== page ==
On July 7, 1967, Chief John Big Tree died on the Onondaga Reservation. Born Isaac Johnny John, perhaps in 1877 in Michigan, the Seneca actor appeared in nearly five dozen movies between 1915 and 1950. He played a scout in “Stagecoach” along side a young John Wayne in 1939, and with Henry Fonda in “Drums Along the Mohawk,” and, again with John Wayne, in “She Wore a Yellow Ribbon.” That was 1949, his second-to-last film. He played Chief Pony That Walks.
After his retirement from the movies, Big Tree settled at Onondaga, where he stayed near the center of the community’s life. According to a story about the upcoming Green Corn Dance hosted by the nation in 1951, an event that was open to the public and well-promoted in the Syracuse newspapers, the Post-Standard noted that “Chief Bigtree, motion picture actor, and is wife, Cynthia, will appear” along with Mrs. Bigtree’s “famous green corn soup and ghost bread.” Two years later, along with Percy Smoke, Nelson Schenendoah, Jimmy Noland, and others, Big Tree joined with Onondagas at the Syracuse Boys’ Club’s Camp Zerbe to “relate Indian lore and demonstrate tribal dances.”
In 1964, Big Tree appeared on the cover of Esquire magazine in a pose that looked back to what he seemed to consider his most famous role. Big Tree claimed that James Earle Fraser used him as one of his models when he sculpted the image for the “Indian Head” or “Buffalo” nickel, which circulated from 1913 to 1938. Big Tree claimed as well to have posed for Fraser’s most famous sculpture, “The End of the Trail.”
Fraser denied this. In a letter he wrote to Calvin Coolidge’s Commissioner of Indian Affairs in the summer of 1931, he wrote that “the Indian head on the Buffalo Nickel is not a direct portrait of any particular Indian, but was made from several portrait busts.” It was, in a sense, a composite image. Fraser wrote that he “used three different Indian heads.” The name of one of them, perhaps Big Tree, he said he could not remember. The other two included “Irontail, the best Indian head I can remember; the other was Two Moons.” Some thought that the third Indian was not Big Tree but Two Guns Whitecalf, but Fraser was certain this was not the case. Fraser was not always precise in his recollection.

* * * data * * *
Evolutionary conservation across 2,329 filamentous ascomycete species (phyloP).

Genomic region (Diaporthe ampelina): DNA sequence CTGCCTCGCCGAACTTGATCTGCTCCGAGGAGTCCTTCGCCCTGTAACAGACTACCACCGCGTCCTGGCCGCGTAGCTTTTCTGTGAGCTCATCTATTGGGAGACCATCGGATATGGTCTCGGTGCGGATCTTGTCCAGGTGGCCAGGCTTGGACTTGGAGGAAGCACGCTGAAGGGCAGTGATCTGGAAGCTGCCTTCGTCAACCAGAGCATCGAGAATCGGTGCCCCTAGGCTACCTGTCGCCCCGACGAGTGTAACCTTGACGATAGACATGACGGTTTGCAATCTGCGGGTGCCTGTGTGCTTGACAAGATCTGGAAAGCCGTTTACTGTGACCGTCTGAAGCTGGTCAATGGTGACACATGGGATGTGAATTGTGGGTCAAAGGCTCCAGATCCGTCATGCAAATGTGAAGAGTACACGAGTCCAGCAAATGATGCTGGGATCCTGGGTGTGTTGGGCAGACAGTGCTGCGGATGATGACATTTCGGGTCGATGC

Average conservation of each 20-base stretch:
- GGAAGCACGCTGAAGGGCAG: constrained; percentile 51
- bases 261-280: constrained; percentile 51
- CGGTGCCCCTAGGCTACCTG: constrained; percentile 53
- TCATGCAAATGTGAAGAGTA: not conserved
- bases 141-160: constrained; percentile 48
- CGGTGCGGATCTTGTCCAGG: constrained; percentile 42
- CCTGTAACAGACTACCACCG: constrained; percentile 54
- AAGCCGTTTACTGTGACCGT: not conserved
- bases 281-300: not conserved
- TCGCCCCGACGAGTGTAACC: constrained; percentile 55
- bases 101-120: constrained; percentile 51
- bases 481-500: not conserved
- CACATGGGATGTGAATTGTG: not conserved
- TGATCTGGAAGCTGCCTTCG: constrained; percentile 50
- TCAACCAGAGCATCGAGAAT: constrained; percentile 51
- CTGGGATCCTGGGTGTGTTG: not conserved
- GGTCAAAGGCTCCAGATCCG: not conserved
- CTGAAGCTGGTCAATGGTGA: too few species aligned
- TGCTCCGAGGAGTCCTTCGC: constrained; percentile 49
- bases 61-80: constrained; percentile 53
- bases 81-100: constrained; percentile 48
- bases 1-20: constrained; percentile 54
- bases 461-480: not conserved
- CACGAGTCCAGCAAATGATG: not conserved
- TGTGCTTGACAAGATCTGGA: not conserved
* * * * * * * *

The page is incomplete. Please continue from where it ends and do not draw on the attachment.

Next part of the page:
Nonetheless, John Big Tree made many appearances as the “Indian on the nickel,” and when he died in 1967 the reports identified him as the model for Fraser’s image. Big Tree, the wire-service story in the Syracuse Post Standard noted, was best “known for his acting and for his likeness on the Indian head nickel.”
As I’ve indicated in previous posts, my research right not consists of reading lots of newspaper articles about the Onondagas. I have quite literally thousands still to read through. John Big Tree, obviously, is a very tiny part of the much larger story I intend to tell. At a period when Onondagas appeared at the Indian Village at the New York State Fair in Plains Indian dress, an effort to assert their identity as native peoples as they fought state efforts to tax their lands, as they contended with polluters on the reservation, and began to assert that wampum belts and other items housed in the New York State Museum were part of their cultural patrimony, John Big Tree was a former celebrity whose presence appealed to his audience’s nostalgia. That’s revealing. White people in the state carried powerful assumptions about who native peoples were and who they ought to be. More than anything, they tended to view native peoples, and their culture and their language and their ways of living, as part of the past. If any number of white people had their way and any number of points in their history, I tell my students, the Onondagas would have been gone. In a sense, they had to appear in a certain manner–that of the Plains Indian–in order for white people to see them, to consider them authentic. At the time John Big Tree died in 1967, that was beginning to change. And the magnitude of that change will be most visible when we get to our next film next week.